Tragic news today: Annabel Tollman, one of the most renowned stylist in the business, was found dead this morning in her West Village apartment. According to sources, the former fashion director at Interview and Wallpaper passed away in her sleep from a blood clot. She was somewhere between the ages of 36 to 39. Read More
Before the old man with the beard and scythe surrenders completely and we turn 2013 over to the kid in diapers with his year to grow, let’s pause and raise a glass to the folks we left behind in the year that just ended—not to refresh, but to reflect. I hate good-byes, but from Gore Vidal to Whitney Houston, some memorable people turned their lights out last year, and they deserve a proper send-off.
The world of show business lost Phyllis Diller. One does not exactly “lose” Phyllis Diller, even in a crowd. Although her prickly presence will always be preserved in the archives of comedy, the definition of “hilarious” will have to be altered if we ever hope to laugh in quite the same way again. Self-deprecating housewife-turned-stand-up clown, she said, “I’ve got so many liver spots I come with a side of onions,” and “I was the world’s ugliest baby. When I was born, the doctor slapped everybody.” With her mink eyelashes and foot-long cigarette holder, she was labeled the poor man’s Auntie Mame, but she was as warm-hearted as she was funny. Read More
Michael Clarke Duncan, the massively built actor who brought sensitivity to the character of a death-row inmate in the 1999 film The Green Mile and was nominated for the Best Supporting Actor in the process, has died at 54 of complications from a heart attack. Mr. Duncan, who recently starred in the Fox Read More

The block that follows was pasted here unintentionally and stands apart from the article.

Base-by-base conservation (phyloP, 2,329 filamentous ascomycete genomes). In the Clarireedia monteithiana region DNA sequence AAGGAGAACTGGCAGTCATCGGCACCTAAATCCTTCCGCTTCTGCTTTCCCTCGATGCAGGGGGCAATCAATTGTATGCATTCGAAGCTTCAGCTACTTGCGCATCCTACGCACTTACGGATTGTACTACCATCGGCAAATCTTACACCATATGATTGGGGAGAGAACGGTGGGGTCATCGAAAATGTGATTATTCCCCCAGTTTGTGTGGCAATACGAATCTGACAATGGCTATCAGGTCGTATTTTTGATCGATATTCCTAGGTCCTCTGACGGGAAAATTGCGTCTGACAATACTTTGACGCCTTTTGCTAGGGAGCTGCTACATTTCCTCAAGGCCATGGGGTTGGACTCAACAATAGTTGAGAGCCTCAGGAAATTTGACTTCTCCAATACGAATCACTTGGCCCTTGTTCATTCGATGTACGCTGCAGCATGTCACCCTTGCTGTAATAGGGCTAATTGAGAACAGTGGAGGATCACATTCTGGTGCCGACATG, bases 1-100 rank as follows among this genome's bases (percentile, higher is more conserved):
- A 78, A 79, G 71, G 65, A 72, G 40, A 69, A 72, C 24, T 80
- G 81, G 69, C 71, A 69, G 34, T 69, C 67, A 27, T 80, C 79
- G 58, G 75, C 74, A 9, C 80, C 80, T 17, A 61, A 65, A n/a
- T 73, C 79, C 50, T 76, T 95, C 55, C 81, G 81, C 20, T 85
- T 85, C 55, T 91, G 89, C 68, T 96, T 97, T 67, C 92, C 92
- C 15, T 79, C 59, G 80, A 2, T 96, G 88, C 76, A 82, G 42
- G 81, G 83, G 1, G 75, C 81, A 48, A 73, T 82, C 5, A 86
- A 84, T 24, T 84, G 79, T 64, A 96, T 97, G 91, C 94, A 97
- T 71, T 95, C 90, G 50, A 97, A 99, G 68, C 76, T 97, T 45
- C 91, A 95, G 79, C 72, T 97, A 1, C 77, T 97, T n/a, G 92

David Rakoff, an “East Asian Studies Major Who Has Forgotten Most of His Japanese” and one of New York’s finest essayists, passed away Thursday evening following a long battle with cancer. He was 47. Read More
The composer Marvin Hamlisch, one of very few people to have won the Tony, Grammy, Oscar, and Emmy, has died at 68. Hamlisch’s career achievements included writing the score for A Chorus Line, at that time the longest-running Broadway musical of all time and one that received the Tony and the Pulitzer.
His other stage work Read More
Andrew Sarris, the man who brought auteur theory to American shores and who ably reviewed films for The Observer, has died at 83, the Times reports. Mr. Sarris’s passion for film bled into his prose at The Observer years after he’d already become one of America’s most prominent champions of innovative directors at The Village Voice. To the end of his writing career here, Mr. Sarris sang the praises of directors like Bunuel, rather than focusing solely on Oscar bait or big-budget fiascos. Read More
Henry Hill, whom Martin Scorsese based the protagonist in his 1990 crime film Goodfellas on, died Tuesday after battling alcoholism and a prolonged illness. He was 69. Read More
Ms. Summer, whose classics included “Last Dance,” “Hot Stuff,” “Bad Girls,” “On the Radio,” and “Love To Love You Baby” had spent her last days living in Florida. Though no official cause of death has been announced, the five-time Grammy winner had been battling with lung cancer for the past 10 years. Read More
Donna Summer, a singer who rose to fame on the disco craze of the 1980s, has reportedly died of cancer at 63. Ms. Summer’s breakthrough hit in the U.S., “Love to Love You Baby,” was an over-15-minute-long club smash, featuring the singer’s then-scandalous moans. Other hits included club favorites like “Last Dance” and Read More